Neustar Rises on FCC Meet on Numbers-Switching Contract

Neustar Inc. (NSR), a telephone-directory services provider, had its biggest two-day stock gain since 2008 as the company lobbied U.S. regulators to retain a contract responsible for more than half its revenue.

The contest with Ericsson AB’s Telcordia unit over a five-year numbers-switching contract is in a “new phase” as both companies meet with Federal Communications Commission officials, Sterling, Virginia-based Neustar said in a blog post today.

Neustar has said a haphazard process let Telcordia make a late offer for the contract, and had been demanding that bidding be reopened. An advisory body on April 24 issued a sealed recommendation to the FCC for which vendor should be selected for the contract, which helps consumers retain telephone numbers when switching carriers.

Neustar rose 4.5 percent to $28.77 at 4 p.m. New York time after gaining 6.4 percent yesterday for its biggest-two day advance since Oct. 31, 2008, according to data compiled by Bloomberg. The shares had lost 48 percent of their value this year through May 20.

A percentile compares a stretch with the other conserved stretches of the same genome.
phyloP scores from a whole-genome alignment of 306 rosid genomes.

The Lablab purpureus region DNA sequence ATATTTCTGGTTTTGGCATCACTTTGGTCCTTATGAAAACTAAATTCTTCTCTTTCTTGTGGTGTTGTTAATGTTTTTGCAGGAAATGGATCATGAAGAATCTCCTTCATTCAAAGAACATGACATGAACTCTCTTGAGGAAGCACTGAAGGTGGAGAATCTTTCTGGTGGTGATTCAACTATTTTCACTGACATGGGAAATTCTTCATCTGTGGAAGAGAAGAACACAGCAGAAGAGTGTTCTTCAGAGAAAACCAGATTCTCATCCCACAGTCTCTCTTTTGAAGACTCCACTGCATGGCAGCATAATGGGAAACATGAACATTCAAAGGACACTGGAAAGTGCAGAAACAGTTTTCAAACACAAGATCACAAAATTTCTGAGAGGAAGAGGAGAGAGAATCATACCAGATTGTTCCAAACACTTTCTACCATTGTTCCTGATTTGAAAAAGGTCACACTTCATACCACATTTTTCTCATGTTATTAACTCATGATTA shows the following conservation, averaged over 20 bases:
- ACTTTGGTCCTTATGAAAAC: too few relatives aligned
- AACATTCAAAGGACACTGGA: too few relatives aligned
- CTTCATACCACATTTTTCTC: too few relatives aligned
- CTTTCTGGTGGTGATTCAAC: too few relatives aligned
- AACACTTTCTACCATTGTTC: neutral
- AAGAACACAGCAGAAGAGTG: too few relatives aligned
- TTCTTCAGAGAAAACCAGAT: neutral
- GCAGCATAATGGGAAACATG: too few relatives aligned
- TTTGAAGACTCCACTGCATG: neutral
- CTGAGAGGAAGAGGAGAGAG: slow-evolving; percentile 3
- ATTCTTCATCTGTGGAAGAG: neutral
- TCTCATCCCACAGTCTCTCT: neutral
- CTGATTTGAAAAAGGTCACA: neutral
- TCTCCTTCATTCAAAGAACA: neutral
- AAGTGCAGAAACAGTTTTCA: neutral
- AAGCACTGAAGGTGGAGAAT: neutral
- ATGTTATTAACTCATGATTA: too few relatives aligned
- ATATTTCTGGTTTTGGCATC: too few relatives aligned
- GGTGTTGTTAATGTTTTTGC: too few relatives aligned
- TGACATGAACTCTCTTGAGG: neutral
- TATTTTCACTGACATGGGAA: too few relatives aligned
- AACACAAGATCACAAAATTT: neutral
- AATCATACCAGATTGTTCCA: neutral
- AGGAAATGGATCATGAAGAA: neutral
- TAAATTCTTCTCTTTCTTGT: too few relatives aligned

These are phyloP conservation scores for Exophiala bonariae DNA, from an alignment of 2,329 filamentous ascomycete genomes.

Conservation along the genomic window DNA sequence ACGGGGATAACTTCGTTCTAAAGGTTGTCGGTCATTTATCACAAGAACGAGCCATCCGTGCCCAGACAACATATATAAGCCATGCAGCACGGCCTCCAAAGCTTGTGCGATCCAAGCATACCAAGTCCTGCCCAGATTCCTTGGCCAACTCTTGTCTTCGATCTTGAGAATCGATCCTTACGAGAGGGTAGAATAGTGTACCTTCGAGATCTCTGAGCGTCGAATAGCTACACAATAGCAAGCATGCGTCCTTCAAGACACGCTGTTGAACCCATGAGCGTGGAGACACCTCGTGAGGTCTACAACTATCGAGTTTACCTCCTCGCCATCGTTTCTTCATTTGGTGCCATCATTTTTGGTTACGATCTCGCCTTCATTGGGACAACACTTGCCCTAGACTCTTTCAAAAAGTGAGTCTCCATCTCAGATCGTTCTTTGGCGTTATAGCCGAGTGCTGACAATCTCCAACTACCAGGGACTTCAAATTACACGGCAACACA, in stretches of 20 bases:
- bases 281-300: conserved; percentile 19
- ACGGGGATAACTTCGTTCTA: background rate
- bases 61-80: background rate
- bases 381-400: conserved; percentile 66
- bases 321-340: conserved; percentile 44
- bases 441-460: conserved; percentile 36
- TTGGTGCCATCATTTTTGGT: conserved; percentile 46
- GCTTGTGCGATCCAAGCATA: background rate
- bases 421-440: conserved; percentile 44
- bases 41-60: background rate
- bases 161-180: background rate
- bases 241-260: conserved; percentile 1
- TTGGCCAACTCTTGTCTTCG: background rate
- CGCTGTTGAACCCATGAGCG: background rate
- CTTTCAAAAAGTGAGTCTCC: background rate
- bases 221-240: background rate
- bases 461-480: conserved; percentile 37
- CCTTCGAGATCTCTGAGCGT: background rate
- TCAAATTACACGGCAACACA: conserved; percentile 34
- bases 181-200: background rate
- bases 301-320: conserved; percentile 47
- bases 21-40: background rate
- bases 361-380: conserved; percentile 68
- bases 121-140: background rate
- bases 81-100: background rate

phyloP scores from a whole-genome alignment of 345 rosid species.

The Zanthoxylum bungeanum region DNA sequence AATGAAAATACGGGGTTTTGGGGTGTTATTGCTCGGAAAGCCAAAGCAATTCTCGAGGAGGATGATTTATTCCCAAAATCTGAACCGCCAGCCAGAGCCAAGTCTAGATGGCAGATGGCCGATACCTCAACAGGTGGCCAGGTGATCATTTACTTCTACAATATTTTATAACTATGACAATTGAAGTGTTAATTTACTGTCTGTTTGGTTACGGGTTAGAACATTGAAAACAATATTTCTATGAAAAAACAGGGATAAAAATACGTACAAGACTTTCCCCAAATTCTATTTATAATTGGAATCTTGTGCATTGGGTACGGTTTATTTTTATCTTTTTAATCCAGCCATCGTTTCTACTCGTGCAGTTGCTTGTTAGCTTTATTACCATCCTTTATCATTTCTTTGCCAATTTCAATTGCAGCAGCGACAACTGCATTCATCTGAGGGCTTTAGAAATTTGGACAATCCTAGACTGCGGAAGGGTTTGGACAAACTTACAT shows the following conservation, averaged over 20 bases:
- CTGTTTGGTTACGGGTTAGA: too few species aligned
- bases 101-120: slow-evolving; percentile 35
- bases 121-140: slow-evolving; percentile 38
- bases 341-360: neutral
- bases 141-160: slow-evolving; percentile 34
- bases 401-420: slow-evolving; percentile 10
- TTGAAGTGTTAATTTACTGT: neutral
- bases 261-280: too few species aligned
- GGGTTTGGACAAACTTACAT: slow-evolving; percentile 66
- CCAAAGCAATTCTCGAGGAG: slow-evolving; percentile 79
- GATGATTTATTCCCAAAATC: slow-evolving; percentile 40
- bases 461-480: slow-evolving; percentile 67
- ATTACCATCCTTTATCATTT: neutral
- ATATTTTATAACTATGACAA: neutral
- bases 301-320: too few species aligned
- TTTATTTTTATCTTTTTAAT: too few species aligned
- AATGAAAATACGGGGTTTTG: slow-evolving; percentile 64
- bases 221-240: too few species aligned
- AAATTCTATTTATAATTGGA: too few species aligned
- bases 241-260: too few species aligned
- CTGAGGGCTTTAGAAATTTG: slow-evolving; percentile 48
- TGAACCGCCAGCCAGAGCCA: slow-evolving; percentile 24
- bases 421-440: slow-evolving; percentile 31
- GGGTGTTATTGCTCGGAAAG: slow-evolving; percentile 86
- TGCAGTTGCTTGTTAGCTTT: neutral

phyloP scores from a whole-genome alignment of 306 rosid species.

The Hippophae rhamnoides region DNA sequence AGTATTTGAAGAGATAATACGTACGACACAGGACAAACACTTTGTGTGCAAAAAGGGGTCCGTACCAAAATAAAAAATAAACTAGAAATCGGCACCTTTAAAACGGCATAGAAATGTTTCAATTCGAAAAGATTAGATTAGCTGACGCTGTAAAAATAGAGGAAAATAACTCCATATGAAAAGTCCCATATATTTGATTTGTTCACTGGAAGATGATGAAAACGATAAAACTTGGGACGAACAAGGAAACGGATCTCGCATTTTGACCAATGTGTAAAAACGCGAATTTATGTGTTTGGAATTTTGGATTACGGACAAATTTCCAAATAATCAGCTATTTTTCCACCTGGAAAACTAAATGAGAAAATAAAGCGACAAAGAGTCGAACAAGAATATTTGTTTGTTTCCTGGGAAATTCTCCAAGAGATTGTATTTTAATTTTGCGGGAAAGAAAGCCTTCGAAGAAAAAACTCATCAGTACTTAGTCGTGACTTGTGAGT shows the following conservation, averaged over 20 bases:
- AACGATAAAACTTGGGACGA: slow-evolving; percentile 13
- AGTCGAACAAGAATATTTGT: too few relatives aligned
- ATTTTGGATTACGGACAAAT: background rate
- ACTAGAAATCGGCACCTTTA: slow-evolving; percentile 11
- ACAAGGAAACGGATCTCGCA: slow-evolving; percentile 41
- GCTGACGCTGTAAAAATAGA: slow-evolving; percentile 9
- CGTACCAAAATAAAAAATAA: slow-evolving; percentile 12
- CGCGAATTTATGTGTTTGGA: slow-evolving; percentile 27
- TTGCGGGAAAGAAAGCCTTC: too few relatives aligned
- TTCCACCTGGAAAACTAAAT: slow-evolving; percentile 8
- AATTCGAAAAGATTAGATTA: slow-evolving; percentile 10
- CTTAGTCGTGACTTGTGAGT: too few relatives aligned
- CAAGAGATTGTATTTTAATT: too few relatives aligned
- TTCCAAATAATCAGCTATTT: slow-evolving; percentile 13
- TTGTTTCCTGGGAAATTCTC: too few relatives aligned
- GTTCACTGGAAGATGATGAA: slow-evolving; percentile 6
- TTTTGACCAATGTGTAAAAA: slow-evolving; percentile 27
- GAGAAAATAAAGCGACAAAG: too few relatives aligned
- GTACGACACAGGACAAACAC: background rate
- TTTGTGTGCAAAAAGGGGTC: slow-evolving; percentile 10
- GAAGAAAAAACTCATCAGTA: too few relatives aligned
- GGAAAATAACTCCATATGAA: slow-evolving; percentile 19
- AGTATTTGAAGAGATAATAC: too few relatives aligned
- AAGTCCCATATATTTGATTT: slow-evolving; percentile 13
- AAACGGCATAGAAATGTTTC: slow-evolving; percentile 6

Neustar asked the FCC to take comments on the contract, according to a company filing posted yesterday on the FCC’s website. It said Ericsson’s Telcordia depends on revenue from wireless providers and has an incentive to favor its customers. Ericsson, based in Stockholm, is the largest maker of wireless networks.

Telcordia in a filing told the FCC that gear makers aren’t barred from competing for the contract, and said Neustar is attempting to “derail and delay the process.”

Sprint Partnership

Ericsson is listed as a strategic partner by Sprint Corp. and provides network services, according to Sprint’s annual securities filing.

Neustar has taken in more than $3 billion in revenue from numbers-switching, which it has carried out exclusively since the service began for local numbers in 1997. The contract expires next year.

The FCC has final say. Shannon Gilson, a spokeswoman, in an e-mail declined to comment.

Telcordia’s business relations make it “much harder for them to provide service in a neutral fashion,” said John Buckley, a managing director for public-communications firm Harbour Group who is serving as a spokesman for Neustar.

Neustar “is just continuing its fear-mongering to preserve its annual $500 million cash cow,” John Nakahata, a Washington-based lawyer with Harris, Wiltshire & Grannis serving as a spokesman for Telcordia which does business in the U.S. under the name Iconectiv, said in an e-mail.

To contact the reporter on this story: Todd Shields in Washington at tshields3@bloomberg.net

To contact the editors responsible for this story: Romaine Bostick at rbostick@bloomberg.net; Bernard Kohn at bkohn2@bloomberg.net Elizabeth Wasserman

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